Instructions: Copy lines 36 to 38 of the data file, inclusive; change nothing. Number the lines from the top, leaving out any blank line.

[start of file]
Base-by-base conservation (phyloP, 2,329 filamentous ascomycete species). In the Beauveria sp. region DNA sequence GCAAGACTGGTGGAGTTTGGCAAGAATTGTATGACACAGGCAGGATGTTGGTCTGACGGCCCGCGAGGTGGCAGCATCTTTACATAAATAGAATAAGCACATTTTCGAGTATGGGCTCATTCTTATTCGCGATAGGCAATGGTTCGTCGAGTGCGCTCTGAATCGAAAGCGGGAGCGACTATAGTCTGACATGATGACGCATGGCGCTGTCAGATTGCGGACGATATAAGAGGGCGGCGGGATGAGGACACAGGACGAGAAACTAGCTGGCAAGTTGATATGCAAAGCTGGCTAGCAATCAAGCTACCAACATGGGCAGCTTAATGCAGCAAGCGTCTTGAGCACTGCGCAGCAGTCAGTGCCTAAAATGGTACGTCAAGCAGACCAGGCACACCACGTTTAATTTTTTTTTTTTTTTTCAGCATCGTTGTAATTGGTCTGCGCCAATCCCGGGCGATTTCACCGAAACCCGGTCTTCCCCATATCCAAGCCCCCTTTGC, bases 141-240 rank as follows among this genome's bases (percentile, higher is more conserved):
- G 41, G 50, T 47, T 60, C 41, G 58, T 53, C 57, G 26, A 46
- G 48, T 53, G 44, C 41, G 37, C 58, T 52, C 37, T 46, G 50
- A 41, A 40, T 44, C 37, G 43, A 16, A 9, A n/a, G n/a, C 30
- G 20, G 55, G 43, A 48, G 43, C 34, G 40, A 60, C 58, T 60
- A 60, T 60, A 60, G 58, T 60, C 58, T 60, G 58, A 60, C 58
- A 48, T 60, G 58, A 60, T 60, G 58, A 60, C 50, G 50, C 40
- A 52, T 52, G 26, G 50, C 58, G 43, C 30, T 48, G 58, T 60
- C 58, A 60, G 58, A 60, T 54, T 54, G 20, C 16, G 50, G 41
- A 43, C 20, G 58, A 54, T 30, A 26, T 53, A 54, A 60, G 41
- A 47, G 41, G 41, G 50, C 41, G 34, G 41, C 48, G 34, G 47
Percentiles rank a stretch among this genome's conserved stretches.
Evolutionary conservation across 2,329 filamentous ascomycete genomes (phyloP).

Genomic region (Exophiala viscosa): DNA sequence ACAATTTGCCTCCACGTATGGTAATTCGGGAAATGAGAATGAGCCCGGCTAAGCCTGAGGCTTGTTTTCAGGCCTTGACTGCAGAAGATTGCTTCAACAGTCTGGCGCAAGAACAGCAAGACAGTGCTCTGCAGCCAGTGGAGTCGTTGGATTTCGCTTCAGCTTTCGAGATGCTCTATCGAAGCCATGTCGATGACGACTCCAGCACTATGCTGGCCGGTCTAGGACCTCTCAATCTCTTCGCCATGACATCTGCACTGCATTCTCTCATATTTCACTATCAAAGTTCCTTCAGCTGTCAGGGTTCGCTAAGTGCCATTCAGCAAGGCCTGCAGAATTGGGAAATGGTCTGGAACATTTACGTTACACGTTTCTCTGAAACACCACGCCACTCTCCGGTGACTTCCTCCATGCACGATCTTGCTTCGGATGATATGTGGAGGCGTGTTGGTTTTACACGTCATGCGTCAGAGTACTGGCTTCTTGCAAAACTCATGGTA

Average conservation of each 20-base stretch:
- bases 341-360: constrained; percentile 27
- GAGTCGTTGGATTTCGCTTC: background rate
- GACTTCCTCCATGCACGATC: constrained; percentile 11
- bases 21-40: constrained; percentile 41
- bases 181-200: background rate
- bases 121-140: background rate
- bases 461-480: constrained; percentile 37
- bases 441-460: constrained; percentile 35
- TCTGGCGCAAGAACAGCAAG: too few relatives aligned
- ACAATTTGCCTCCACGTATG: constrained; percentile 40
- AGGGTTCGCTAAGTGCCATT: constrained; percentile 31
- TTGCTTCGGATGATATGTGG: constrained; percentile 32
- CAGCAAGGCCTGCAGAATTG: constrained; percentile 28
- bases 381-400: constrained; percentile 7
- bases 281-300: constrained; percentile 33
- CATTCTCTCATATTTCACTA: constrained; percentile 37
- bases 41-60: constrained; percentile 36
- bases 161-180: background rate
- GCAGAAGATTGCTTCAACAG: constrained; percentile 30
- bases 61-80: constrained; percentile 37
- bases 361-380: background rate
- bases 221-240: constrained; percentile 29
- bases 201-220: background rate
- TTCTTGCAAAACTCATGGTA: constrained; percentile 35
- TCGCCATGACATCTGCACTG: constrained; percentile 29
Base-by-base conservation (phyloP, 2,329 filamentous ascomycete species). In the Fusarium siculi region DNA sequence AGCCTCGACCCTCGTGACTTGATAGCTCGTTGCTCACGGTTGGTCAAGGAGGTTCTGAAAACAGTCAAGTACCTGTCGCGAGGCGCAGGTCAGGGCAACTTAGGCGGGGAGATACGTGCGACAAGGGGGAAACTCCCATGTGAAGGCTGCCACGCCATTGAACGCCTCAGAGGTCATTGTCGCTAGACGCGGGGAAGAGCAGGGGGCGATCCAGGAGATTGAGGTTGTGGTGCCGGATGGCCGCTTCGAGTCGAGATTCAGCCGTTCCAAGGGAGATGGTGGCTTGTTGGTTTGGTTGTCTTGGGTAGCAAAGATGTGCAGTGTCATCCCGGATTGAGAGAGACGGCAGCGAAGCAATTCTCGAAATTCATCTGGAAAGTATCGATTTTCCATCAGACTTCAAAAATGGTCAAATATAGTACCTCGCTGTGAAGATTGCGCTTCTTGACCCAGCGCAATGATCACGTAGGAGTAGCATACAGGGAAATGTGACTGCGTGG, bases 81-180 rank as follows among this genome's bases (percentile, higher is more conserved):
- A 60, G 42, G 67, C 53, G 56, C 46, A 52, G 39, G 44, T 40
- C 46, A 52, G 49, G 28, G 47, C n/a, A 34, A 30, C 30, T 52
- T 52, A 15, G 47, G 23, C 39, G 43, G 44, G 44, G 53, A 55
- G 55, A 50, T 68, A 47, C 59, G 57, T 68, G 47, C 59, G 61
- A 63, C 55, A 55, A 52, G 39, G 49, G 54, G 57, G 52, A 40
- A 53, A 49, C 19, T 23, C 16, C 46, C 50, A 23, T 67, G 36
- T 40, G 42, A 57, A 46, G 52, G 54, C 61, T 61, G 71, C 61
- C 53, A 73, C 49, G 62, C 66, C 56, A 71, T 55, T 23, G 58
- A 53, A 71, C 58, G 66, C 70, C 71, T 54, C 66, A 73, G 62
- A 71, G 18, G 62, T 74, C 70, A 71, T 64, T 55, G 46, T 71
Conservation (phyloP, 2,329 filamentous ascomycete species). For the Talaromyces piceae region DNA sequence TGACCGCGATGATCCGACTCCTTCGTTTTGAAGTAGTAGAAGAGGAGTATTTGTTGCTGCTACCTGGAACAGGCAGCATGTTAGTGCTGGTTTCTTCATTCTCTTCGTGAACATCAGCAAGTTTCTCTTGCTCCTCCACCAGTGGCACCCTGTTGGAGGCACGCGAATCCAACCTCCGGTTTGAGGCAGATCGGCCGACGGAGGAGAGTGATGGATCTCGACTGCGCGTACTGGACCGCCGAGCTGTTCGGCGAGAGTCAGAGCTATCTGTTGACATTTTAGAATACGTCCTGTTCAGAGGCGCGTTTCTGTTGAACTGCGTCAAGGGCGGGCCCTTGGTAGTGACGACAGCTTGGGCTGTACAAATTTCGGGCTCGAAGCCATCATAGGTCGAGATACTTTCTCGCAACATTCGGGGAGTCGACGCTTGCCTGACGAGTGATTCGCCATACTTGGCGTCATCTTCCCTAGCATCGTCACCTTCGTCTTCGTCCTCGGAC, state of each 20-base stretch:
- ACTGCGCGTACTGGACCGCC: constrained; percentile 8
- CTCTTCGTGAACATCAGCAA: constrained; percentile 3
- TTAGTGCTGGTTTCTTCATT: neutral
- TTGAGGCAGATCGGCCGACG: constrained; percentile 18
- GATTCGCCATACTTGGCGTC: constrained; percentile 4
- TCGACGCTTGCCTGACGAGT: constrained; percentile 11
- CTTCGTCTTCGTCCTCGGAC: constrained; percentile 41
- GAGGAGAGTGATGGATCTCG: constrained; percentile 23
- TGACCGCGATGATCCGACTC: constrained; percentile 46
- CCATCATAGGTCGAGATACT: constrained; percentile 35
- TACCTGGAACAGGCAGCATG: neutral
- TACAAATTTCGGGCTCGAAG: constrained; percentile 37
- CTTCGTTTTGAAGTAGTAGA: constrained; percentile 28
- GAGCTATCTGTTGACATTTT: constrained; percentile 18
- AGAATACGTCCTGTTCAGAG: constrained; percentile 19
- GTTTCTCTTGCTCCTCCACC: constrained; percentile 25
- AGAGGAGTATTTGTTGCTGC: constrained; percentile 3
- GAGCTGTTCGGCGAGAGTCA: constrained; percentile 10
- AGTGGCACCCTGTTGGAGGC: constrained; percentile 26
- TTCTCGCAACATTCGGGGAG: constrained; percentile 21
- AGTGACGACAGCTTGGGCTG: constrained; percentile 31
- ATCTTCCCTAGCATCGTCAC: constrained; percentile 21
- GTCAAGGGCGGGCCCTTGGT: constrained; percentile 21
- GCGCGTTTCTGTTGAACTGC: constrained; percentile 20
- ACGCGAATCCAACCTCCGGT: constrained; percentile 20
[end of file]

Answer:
- bases 361-380: background rate
- bases 221-240: constrained; percentile 29
- bases 201-220: background rate